American Religiosity: A True Parable of Rebuke

written: October 16, 2000

A rural farmer-preacher was sent into a small American city to fast and pray. It had not rained in the city for many days. The pastors were praying in the city hall where they kept the large plastic statue of the school mascot, the small metal emblems of corporate sponsors and civic clubs, and the national flag they called “old glory” with gilded fringe around the edge. The pastors, at the farmer’s request, read 2 Chronicles 7:14, and began praying fervently for rain.

The pentecostal pastor opened up by praying in tongues. The charismatic pastor began to rebuke the various spirits who were withholding rain from the city and many times they bound satan till he could move no more. The baptist preacher reminded God of how he had stopped backsliding ten years ago. The catholic priest invoked the name of Mary and her son. The orthodox priest had a very balanced prayer in the name of the Father, the Son, and the Holy Spirit. The presbyterian minister reminded God of the catechism. The mennonite elder pleaded for peace to be restored to the city. The methodist minister asked God why he wasn’t sending revival or rain even after he had organized this meeting. The independent fundamental preacher refused to come to the meeting because it was too ecumenical. The ecumenical chaplain at the hospital was too busy counseling patients to pray. The quaker kept waiting on the Spirit and was moved to do nothing.

When the hour for prayer had finished: the farmer confessed his attitude of pride and stubbornness and the factions he had allowed to grow in the small country church. He wept over the disunity of the church and mourned over the drunkenness & violence of his people. He pleaded for mercy upon the students and confessed that he had not been faithful to reach out to the high school kids. He admitted that he was more concerned about who won the latest ball game than if the players on the team were truly following Jesus. He continued weeping as he confessed to war crimes he had committed while he was in Vietnam and to the crimes of his fathers in earlier wars. The poor farmer couldn’t stop crying as he thought of all the injustice that had been perpetuated in the city and the lies that had been told in the city government. By this time, all the others began to quietly leave the building wondering what was wrong with that farmer. They wanted to encourage him by telling him that even if his crops failed they would help him out. But he went on praying.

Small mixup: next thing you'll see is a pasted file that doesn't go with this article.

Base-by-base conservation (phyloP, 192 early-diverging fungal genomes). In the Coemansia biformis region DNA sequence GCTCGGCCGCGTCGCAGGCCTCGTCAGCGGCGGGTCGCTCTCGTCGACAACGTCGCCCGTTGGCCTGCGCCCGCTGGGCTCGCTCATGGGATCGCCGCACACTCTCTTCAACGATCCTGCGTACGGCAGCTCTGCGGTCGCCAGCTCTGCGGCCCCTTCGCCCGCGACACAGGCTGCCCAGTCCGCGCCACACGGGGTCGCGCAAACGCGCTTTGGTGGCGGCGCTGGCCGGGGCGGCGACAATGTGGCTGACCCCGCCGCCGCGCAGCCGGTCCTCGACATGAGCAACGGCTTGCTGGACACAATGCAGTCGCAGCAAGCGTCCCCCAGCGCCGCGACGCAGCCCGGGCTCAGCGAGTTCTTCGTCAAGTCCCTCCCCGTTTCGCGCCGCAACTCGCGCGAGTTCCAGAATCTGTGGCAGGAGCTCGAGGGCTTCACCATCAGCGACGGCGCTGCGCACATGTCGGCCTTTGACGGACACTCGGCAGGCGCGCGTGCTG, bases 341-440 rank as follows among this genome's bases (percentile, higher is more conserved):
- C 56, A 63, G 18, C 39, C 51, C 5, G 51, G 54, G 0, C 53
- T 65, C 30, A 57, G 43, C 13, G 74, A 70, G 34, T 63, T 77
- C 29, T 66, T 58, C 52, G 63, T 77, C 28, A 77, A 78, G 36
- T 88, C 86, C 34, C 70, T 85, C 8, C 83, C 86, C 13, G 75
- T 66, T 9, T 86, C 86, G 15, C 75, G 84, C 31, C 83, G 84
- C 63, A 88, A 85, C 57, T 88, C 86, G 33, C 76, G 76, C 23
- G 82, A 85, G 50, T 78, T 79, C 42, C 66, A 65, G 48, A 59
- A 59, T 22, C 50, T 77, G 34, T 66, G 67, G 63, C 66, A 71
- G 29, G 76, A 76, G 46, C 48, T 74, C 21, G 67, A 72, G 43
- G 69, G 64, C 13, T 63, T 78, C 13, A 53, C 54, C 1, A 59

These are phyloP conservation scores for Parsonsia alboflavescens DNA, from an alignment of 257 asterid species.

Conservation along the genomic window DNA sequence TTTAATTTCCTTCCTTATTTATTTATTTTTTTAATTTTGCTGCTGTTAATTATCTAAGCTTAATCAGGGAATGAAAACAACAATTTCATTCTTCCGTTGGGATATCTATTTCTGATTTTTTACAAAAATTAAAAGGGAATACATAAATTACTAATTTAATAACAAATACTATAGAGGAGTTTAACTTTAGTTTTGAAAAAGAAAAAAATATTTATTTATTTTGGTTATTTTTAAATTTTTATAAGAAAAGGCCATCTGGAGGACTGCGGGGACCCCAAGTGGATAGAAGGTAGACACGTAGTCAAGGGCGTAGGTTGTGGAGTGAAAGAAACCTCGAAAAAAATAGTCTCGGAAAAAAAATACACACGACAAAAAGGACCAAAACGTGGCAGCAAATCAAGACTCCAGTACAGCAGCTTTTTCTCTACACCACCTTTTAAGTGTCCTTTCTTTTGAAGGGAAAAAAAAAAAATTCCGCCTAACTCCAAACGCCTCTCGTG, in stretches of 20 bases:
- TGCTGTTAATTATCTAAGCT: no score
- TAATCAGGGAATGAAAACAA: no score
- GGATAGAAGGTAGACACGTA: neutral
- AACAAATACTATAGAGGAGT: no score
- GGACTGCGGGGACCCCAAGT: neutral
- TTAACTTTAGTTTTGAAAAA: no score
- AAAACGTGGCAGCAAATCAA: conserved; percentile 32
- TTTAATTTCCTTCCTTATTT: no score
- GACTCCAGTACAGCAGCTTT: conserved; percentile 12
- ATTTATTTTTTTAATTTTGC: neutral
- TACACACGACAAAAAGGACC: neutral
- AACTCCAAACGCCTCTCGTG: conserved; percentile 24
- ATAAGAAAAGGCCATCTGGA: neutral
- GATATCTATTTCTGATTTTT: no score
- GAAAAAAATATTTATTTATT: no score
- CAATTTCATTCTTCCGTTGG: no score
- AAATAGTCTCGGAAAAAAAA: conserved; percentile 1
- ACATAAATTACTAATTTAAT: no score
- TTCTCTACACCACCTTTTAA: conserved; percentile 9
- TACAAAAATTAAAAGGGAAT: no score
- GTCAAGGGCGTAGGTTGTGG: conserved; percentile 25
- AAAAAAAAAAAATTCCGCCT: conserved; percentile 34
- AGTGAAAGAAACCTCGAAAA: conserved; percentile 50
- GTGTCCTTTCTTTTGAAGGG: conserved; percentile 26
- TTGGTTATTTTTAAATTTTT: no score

Finally, when he was the only one left, the tears stopped. And the farmer began quietly praising God for his mercy and his kindness. He honored God as the Sovereign Ruler and Jesus as the Head of the Body and invited the Holy Spirit to fill him. He went home singing songs he had memorized from the hymn book, reciting the Psalms his mother had drilled into him, and even made up a new song in the Spirit. And as he left the city limits, a cloud moved over the country-side.

And as he arrived home, rain began to fall; and by nightfall, the rain poured out on the countryside where the preacher and the believers under his care farmed. But the city remained dry, and the city park continued to grow more barren as each day passed.

[On the day that I wrote this, God sent rain as my heart had desired.]

Categories: Environmental Healing, Good News, Prayer | Tags: , , , , , , , | Leave a comment

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